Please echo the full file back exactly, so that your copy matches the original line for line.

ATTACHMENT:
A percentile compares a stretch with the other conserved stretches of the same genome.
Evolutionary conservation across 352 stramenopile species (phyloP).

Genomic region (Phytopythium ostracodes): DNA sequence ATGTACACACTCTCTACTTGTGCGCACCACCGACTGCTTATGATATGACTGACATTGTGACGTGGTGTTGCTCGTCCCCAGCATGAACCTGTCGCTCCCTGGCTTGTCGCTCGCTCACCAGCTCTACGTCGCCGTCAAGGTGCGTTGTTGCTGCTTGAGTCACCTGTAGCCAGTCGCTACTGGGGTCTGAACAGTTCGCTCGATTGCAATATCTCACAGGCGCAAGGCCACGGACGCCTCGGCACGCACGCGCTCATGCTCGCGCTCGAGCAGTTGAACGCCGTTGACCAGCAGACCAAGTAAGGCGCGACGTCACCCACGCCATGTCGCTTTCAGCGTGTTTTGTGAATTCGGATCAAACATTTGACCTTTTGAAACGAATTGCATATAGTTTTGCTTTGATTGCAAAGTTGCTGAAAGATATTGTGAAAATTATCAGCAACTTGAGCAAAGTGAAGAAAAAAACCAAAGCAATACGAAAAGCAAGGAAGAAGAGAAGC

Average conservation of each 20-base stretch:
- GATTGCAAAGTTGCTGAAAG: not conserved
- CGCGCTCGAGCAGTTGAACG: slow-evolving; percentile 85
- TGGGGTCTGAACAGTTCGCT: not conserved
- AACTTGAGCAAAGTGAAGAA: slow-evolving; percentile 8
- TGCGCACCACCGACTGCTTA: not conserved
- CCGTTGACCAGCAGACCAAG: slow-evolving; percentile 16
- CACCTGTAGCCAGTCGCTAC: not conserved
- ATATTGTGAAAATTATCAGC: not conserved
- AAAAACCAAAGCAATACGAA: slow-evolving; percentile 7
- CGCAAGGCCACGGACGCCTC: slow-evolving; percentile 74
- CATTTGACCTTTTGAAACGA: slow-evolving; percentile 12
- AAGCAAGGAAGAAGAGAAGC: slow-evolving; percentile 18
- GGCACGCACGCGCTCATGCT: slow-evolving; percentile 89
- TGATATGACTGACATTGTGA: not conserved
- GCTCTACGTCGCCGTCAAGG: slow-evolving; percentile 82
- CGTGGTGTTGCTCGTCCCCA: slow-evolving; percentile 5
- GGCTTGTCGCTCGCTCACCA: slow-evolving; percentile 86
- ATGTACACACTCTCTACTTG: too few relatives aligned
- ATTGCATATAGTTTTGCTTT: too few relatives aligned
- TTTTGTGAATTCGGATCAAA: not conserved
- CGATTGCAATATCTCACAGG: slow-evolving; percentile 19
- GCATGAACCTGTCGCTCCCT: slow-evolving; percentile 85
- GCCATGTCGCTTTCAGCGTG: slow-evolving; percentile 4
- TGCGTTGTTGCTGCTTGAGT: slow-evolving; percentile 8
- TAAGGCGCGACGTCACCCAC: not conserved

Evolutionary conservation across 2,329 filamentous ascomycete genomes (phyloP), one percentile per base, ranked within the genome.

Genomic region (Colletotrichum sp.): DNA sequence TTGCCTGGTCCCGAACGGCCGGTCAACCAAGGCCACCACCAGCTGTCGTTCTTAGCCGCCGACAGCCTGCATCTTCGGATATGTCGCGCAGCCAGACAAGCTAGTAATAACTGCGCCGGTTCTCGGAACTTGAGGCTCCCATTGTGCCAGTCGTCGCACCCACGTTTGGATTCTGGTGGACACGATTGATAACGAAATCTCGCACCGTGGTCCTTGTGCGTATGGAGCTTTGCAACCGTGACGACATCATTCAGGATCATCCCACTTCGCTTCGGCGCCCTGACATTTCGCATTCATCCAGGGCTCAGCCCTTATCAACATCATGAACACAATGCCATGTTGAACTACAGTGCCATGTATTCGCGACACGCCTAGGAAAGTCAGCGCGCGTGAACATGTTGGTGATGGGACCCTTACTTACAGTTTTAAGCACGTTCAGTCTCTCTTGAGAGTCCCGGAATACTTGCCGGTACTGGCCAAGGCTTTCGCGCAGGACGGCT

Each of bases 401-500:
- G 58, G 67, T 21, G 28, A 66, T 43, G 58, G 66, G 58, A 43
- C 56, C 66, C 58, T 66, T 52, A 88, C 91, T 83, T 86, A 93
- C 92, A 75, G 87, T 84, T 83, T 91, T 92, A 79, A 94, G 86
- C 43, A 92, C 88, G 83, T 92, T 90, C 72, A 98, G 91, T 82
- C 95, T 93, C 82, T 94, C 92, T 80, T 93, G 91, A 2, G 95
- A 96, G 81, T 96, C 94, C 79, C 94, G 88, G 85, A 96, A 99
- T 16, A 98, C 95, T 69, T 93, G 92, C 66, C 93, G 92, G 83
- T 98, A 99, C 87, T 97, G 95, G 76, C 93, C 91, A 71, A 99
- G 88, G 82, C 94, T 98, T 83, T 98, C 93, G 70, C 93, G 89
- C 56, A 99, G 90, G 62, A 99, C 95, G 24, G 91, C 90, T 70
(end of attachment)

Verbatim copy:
A percentile compares a stretch with the other conserved stretches of the same genome.
Evolutionary conservation across 352 stramenopile species (phyloP).

Genomic region (Phytopythium ostracodes): DNA sequence ATGTACACACTCTCTACTTGTGCGCACCACCGACTGCTTATGATATGACTGACATTGTGACGTGGTGTTGCTCGTCCCCAGCATGAACCTGTCGCTCCCTGGCTTGTCGCTCGCTCACCAGCTCTACGTCGCCGTCAAGGTGCGTTGTTGCTGCTTGAGTCACCTGTAGCCAGTCGCTACTGGGGTCTGAACAGTTCGCTCGATTGCAATATCTCACAGGCGCAAGGCCACGGACGCCTCGGCACGCACGCGCTCATGCTCGCGCTCGAGCAGTTGAACGCCGTTGACCAGCAGACCAAGTAAGGCGCGACGTCACCCACGCCATGTCGCTTTCAGCGTGTTTTGTGAATTCGGATCAAACATTTGACCTTTTGAAACGAATTGCATATAGTTTTGCTTTGATTGCAAAGTTGCTGAAAGATATTGTGAAAATTATCAGCAACTTGAGCAAAGTGAAGAAAAAAACCAAAGCAATACGAAAAGCAAGGAAGAAGAGAAGC

Average conservation of each 20-base stretch:
- GATTGCAAAGTTGCTGAAAG: not conserved
- CGCGCTCGAGCAGTTGAACG: slow-evolving; percentile 85
- TGGGGTCTGAACAGTTCGCT: not conserved
- AACTTGAGCAAAGTGAAGAA: slow-evolving; percentile 8
- TGCGCACCACCGACTGCTTA: not conserved
- CCGTTGACCAGCAGACCAAG: slow-evolving; percentile 16
- CACCTGTAGCCAGTCGCTAC: not conserved
- ATATTGTGAAAATTATCAGC: not conserved
- AAAAACCAAAGCAATACGAA: slow-evolving; percentile 7
- CGCAAGGCCACGGACGCCTC: slow-evolving; percentile 74
- CATTTGACCTTTTGAAACGA: slow-evolving; percentile 12
- AAGCAAGGAAGAAGAGAAGC: slow-evolving; percentile 18
- GGCACGCACGCGCTCATGCT: slow-evolving; percentile 89
- TGATATGACTGACATTGTGA: not conserved
- GCTCTACGTCGCCGTCAAGG: slow-evolving; percentile 82
- CGTGGTGTTGCTCGTCCCCA: slow-evolving; percentile 5
- GGCTTGTCGCTCGCTCACCA: slow-evolving; percentile 86
- ATGTACACACTCTCTACTTG: too few relatives aligned
- ATTGCATATAGTTTTGCTTT: too few relatives aligned
- TTTTGTGAATTCGGATCAAA: not conserved
- CGATTGCAATATCTCACAGG: slow-evolving; percentile 19
- GCATGAACCTGTCGCTCCCT: slow-evolving; percentile 85
- GCCATGTCGCTTTCAGCGTG: slow-evolving; percentile 4
- TGCGTTGTTGCTGCTTGAGT: slow-evolving; percentile 8
- TAAGGCGCGACGTCACCCAC: not conserved

Evolutionary conservation across 2,329 filamentous ascomycete genomes (phyloP), one percentile per base, ranked within the genome.

Genomic region (Colletotrichum sp.): DNA sequence TTGCCTGGTCCCGAACGGCCGGTCAACCAAGGCCACCACCAGCTGTCGTTCTTAGCCGCCGACAGCCTGCATCTTCGGATATGTCGCGCAGCCAGACAAGCTAGTAATAACTGCGCCGGTTCTCGGAACTTGAGGCTCCCATTGTGCCAGTCGTCGCACCCACGTTTGGATTCTGGTGGACACGATTGATAACGAAATCTCGCACCGTGGTCCTTGTGCGTATGGAGCTTTGCAACCGTGACGACATCATTCAGGATCATCCCACTTCGCTTCGGCGCCCTGACATTTCGCATTCATCCAGGGCTCAGCCCTTATCAACATCATGAACACAATGCCATGTTGAACTACAGTGCCATGTATTCGCGACACGCCTAGGAAAGTCAGCGCGCGTGAACATGTTGGTGATGGGACCCTTACTTACAGTTTTAAGCACGTTCAGTCTCTCTTGAGAGTCCCGGAATACTTGCCGGTACTGGCCAAGGCTTTCGCGCAGGACGGCT

Each of bases 401-500:
- G 58, G 67, T 21, G 28, A 66, T 43, G 58, G 66, G 58, A 43
- C 56, C 66, C 58, T 66, T 52, A 88, C 91, T 83, T 86, A 93
- C 92, A 75, G 87, T 84, T 83, T 91, T 92, A 79, A 94, G 86
- C 43, A 92, C 88, G 83, T 92, T 90, C 72, A 98, G 91, T 82
- C 95, T 93, C 82, T 94, C 92, T 80, T 93, G 91, A 2, G 95
- A 96, G 81, T 96, C 94, C 79, C 94, G 88, G 85, A 96, A 99
- T 16, A 98, C 95, T 69, T 93, G 92, C 66, C 93, G 92, G 83
- T 98, A 99, C 87, T 97, G 95, G 76, C 93, C 91, A 71, A 99
- G 88, G 82, C 94, T 98, T 83, T 98, C 93, G 70, C 93, G 89
- C 56, A 99, G 90, G 62, A 99, C 95, G 24, G 91, C 90, T 70